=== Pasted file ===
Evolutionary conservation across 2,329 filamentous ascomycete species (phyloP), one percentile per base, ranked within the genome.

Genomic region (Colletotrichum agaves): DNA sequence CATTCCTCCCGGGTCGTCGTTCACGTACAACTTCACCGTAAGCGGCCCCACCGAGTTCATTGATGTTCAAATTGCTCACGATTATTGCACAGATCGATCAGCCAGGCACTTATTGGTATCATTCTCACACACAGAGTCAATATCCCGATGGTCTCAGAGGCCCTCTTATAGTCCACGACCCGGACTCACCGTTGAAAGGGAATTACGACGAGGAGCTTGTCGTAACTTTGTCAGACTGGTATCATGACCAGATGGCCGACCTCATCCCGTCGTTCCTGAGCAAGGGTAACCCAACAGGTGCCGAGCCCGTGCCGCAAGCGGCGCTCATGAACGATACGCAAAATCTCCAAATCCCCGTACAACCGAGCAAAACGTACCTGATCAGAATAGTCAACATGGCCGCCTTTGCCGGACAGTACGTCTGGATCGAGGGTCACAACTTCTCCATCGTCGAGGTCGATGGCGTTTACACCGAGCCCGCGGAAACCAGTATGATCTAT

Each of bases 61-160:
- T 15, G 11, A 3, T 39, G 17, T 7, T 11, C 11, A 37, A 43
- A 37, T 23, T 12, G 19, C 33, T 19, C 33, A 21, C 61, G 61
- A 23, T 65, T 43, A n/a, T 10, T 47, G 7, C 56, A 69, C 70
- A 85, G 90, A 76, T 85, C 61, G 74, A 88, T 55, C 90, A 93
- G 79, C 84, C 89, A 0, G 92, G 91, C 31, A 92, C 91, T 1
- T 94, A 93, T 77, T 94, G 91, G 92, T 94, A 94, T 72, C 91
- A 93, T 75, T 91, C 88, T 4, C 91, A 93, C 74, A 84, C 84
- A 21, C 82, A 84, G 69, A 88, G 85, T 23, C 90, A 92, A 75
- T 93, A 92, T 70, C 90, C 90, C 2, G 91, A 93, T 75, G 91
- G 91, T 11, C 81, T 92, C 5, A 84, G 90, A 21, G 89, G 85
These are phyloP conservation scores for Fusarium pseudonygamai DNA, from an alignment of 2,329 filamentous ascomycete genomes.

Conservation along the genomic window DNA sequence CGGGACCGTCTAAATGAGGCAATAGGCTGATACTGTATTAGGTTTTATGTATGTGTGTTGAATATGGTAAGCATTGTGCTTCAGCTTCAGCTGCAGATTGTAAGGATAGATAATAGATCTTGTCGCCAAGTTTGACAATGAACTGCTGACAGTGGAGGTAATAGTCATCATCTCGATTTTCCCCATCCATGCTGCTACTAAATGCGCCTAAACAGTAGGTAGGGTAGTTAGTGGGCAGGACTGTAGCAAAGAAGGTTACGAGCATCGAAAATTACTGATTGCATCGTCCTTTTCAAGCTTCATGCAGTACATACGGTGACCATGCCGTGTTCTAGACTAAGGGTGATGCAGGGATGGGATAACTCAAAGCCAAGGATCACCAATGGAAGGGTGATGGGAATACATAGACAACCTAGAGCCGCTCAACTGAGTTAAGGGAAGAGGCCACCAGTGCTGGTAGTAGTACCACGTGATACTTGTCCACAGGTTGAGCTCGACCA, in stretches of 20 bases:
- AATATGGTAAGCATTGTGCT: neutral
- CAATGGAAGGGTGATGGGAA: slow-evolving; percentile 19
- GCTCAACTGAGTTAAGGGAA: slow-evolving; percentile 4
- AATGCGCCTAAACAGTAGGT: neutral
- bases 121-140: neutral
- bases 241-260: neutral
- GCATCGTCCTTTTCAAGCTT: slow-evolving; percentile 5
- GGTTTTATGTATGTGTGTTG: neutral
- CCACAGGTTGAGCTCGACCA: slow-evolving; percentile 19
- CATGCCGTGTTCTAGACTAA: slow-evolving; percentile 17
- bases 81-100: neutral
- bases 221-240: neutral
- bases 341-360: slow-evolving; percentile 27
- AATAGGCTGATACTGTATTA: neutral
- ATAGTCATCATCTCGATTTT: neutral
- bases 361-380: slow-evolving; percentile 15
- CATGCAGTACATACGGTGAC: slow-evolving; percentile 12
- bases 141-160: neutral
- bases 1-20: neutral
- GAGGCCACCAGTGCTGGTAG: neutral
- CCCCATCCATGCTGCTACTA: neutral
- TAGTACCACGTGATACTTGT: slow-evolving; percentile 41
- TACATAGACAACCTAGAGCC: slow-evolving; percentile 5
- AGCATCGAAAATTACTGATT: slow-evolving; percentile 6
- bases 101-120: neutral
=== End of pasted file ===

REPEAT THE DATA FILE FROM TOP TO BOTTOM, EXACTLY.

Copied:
Evolutionary conservation across 2,329 filamentous ascomycete species (phyloP), one percentile per base, ranked within the genome.

Genomic region (Colletotrichum agaves): DNA sequence CATTCCTCCCGGGTCGTCGTTCACGTACAACTTCACCGTAAGCGGCCCCACCGAGTTCATTGATGTTCAAATTGCTCACGATTATTGCACAGATCGATCAGCCAGGCACTTATTGGTATCATTCTCACACACAGAGTCAATATCCCGATGGTCTCAGAGGCCCTCTTATAGTCCACGACCCGGACTCACCGTTGAAAGGGAATTACGACGAGGAGCTTGTCGTAACTTTGTCAGACTGGTATCATGACCAGATGGCCGACCTCATCCCGTCGTTCCTGAGCAAGGGTAACCCAACAGGTGCCGAGCCCGTGCCGCAAGCGGCGCTCATGAACGATACGCAAAATCTCCAAATCCCCGTACAACCGAGCAAAACGTACCTGATCAGAATAGTCAACATGGCCGCCTTTGCCGGACAGTACGTCTGGATCGAGGGTCACAACTTCTCCATCGTCGAGGTCGATGGCGTTTACACCGAGCCCGCGGAAACCAGTATGATCTAT

Each of bases 61-160:
- T 15, G 11, A 3, T 39, G 17, T 7, T 11, C 11, A 37, A 43
- A 37, T 23, T 12, G 19, C 33, T 19, C 33, A 21, C 61, G 61
- A 23, T 65, T 43, A n/a, T 10, T 47, G 7, C 56, A 69, C 70
- A 85, G 90, A 76, T 85, C 61, G 74, A 88, T 55, C 90, A 93
- G 79, C 84, C 89, A 0, G 92, G 91, C 31, A 92, C 91, T 1
- T 94, A 93, T 77, T 94, G 91, G 92, T 94, A 94, T 72, C 91
- A 93, T 75, T 91, C 88, T 4, C 91, A 93, C 74, A 84, C 84
- A 21, C 82, A 84, G 69, A 88, G 85, T 23, C 90, A 92, A 75
- T 93, A 92, T 70, C 90, C 90, C 2, G 91, A 93, T 75, G 91
- G 91, T 11, C 81, T 92, C 5, A 84, G 90, A 21, G 89, G 85
These are phyloP conservation scores for Fusarium pseudonygamai DNA, from an alignment of 2,329 filamentous ascomycete genomes.

Conservation along the genomic window DNA sequence CGGGACCGTCTAAATGAGGCAATAGGCTGATACTGTATTAGGTTTTATGTATGTGTGTTGAATATGGTAAGCATTGTGCTTCAGCTTCAGCTGCAGATTGTAAGGATAGATAATAGATCTTGTCGCCAAGTTTGACAATGAACTGCTGACAGTGGAGGTAATAGTCATCATCTCGATTTTCCCCATCCATGCTGCTACTAAATGCGCCTAAACAGTAGGTAGGGTAGTTAGTGGGCAGGACTGTAGCAAAGAAGGTTACGAGCATCGAAAATTACTGATTGCATCGTCCTTTTCAAGCTTCATGCAGTACATACGGTGACCATGCCGTGTTCTAGACTAAGGGTGATGCAGGGATGGGATAACTCAAAGCCAAGGATCACCAATGGAAGGGTGATGGGAATACATAGACAACCTAGAGCCGCTCAACTGAGTTAAGGGAAGAGGCCACCAGTGCTGGTAGTAGTACCACGTGATACTTGTCCACAGGTTGAGCTCGACCA, in stretches of 20 bases:
- AATATGGTAAGCATTGTGCT: neutral
- CAATGGAAGGGTGATGGGAA: slow-evolving; percentile 19
- GCTCAACTGAGTTAAGGGAA: slow-evolving; percentile 4
- AATGCGCCTAAACAGTAGGT: neutral
- bases 121-140: neutral
- bases 241-260: neutral
- GCATCGTCCTTTTCAAGCTT: slow-evolving; percentile 5
- GGTTTTATGTATGTGTGTTG: neutral
- CCACAGGTTGAGCTCGACCA: slow-evolving; percentile 19
- CATGCCGTGTTCTAGACTAA: slow-evolving; percentile 17
- bases 81-100: neutral
- bases 221-240: neutral
- bases 341-360: slow-evolving; percentile 27
- AATAGGCTGATACTGTATTA: neutral
- ATAGTCATCATCTCGATTTT: neutral
- bases 361-380: slow-evolving; percentile 15
- CATGCAGTACATACGGTGAC: slow-evolving; percentile 12
- bases 141-160: neutral
- bases 1-20: neutral
- GAGGCCACCAGTGCTGGTAG: neutral
- CCCCATCCATGCTGCTACTA: neutral
- TAGTACCACGTGATACTTGT: slow-evolving; percentile 41
- TACATAGACAACCTAGAGCC: slow-evolving; percentile 5
- AGCATCGAAAATTACTGATT: slow-evolving; percentile 6
- bases 101-120: neutral